Date of Original Version
Copyright © 2007 Society for Neuroscience
Abstract or Description
Metabotropic glutamate receptors (mGluRs) modulate neural excitability and network tone in many brain regions. Expression of mGluRs is particularly high in the accessory olfactory bulb (AOB), a CNS structure critical for detecting chemicals that identify kin and conspecifics. Because of its relative simplicity and its direct projection to the hypothalamus, the AOB provides a model system for studying how mGluRs affect the flow of encoded sensory information to downstream areas. We investigated the role of group I mGluRs in synaptic processing in AOB slices and found that under control conditions, recurrent inhibition of principal neurons (mitral cells) was completely eliminated by the mGluR1 antagonist LY367385 [(S)-(+)-alpha-amino-4-carboxy-2 methylbenzeneacetic acid]. In addition, the group I mGluR agonist DHPG [(S)-3,5-dihydroxyphenylglycine; 20 microM] induced a dramatic increase in the rate of spontaneous IPSCs. This increase was dependent on voltage-gated calcium channels but persisted even after blockade of ionotropic glutamatergic transmission and sodium channels. Together, these results indicate that mGluR1 plays a critical role in controlling information flow through the AOB and suggest that mGluR1 may be an important locus for experience-dependent changes in synaptic function.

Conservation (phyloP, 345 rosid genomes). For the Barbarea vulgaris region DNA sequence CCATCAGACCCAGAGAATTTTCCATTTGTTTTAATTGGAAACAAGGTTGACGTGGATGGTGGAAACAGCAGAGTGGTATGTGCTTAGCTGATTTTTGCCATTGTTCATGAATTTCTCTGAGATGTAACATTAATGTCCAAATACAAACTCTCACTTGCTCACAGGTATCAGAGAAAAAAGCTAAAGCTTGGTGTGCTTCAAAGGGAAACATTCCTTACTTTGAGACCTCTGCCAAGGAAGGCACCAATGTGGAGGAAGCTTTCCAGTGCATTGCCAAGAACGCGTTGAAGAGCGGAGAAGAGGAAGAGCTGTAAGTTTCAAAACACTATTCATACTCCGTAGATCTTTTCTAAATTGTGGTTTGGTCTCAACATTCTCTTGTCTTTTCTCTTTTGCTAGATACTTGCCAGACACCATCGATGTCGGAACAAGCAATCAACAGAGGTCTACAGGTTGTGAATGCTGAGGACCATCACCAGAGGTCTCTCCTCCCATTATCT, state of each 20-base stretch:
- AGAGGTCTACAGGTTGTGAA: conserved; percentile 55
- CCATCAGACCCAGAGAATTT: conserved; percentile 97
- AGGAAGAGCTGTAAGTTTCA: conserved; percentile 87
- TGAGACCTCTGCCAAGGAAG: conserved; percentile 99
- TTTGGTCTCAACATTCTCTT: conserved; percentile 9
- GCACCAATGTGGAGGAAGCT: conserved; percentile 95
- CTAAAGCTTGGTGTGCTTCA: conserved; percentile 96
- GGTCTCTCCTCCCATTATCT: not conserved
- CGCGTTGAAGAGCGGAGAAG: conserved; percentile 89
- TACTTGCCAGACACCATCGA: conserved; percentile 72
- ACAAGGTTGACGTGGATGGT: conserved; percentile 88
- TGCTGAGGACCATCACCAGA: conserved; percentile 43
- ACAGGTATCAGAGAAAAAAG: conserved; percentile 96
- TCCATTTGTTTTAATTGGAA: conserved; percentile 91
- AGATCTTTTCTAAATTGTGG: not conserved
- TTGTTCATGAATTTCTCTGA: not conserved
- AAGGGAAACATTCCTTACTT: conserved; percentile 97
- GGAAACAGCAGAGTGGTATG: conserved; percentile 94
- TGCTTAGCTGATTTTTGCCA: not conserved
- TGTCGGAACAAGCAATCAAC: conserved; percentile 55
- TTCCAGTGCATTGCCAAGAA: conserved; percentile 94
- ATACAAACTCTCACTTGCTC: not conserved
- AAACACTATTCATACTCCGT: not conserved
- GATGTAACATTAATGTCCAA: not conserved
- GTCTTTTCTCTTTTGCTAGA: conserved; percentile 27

The Journal of neuroscience, 27, 21, 5664-5671.